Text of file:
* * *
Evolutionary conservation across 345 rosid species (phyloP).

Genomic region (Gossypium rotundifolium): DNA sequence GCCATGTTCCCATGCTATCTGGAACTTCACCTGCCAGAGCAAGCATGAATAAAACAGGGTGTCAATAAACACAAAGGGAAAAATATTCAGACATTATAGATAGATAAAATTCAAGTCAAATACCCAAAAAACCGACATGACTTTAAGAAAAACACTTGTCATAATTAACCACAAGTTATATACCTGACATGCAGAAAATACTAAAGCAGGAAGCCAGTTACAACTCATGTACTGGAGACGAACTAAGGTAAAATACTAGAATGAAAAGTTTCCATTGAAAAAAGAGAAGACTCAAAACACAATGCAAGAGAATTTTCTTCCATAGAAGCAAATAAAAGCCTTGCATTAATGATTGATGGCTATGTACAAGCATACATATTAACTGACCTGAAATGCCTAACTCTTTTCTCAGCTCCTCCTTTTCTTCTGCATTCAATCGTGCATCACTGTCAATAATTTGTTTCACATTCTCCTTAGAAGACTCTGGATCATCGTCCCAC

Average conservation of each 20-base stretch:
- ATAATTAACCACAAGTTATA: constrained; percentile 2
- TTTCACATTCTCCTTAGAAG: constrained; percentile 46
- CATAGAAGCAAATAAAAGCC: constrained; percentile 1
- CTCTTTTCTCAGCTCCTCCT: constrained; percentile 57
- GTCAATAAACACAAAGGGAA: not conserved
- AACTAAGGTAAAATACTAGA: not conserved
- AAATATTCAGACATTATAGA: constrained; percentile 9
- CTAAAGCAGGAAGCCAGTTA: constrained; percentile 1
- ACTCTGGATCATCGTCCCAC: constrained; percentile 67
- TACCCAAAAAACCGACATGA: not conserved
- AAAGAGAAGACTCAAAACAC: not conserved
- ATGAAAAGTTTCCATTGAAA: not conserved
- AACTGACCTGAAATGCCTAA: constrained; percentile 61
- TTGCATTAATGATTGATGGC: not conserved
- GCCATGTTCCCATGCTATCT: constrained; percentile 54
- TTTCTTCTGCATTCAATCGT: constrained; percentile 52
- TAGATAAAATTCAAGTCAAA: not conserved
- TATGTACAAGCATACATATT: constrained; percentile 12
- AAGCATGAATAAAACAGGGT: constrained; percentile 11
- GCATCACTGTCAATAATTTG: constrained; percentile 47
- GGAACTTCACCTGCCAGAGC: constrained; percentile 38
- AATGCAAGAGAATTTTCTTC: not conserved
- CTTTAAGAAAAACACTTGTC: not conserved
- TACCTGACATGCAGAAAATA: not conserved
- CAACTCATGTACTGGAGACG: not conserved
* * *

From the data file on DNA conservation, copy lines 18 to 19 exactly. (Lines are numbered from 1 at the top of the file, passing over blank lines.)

- GCCATGTTCCCATGCTATCT: constrained; percentile 54
- TTTCTTCTGCATTCAATCGT: constrained; percentile 52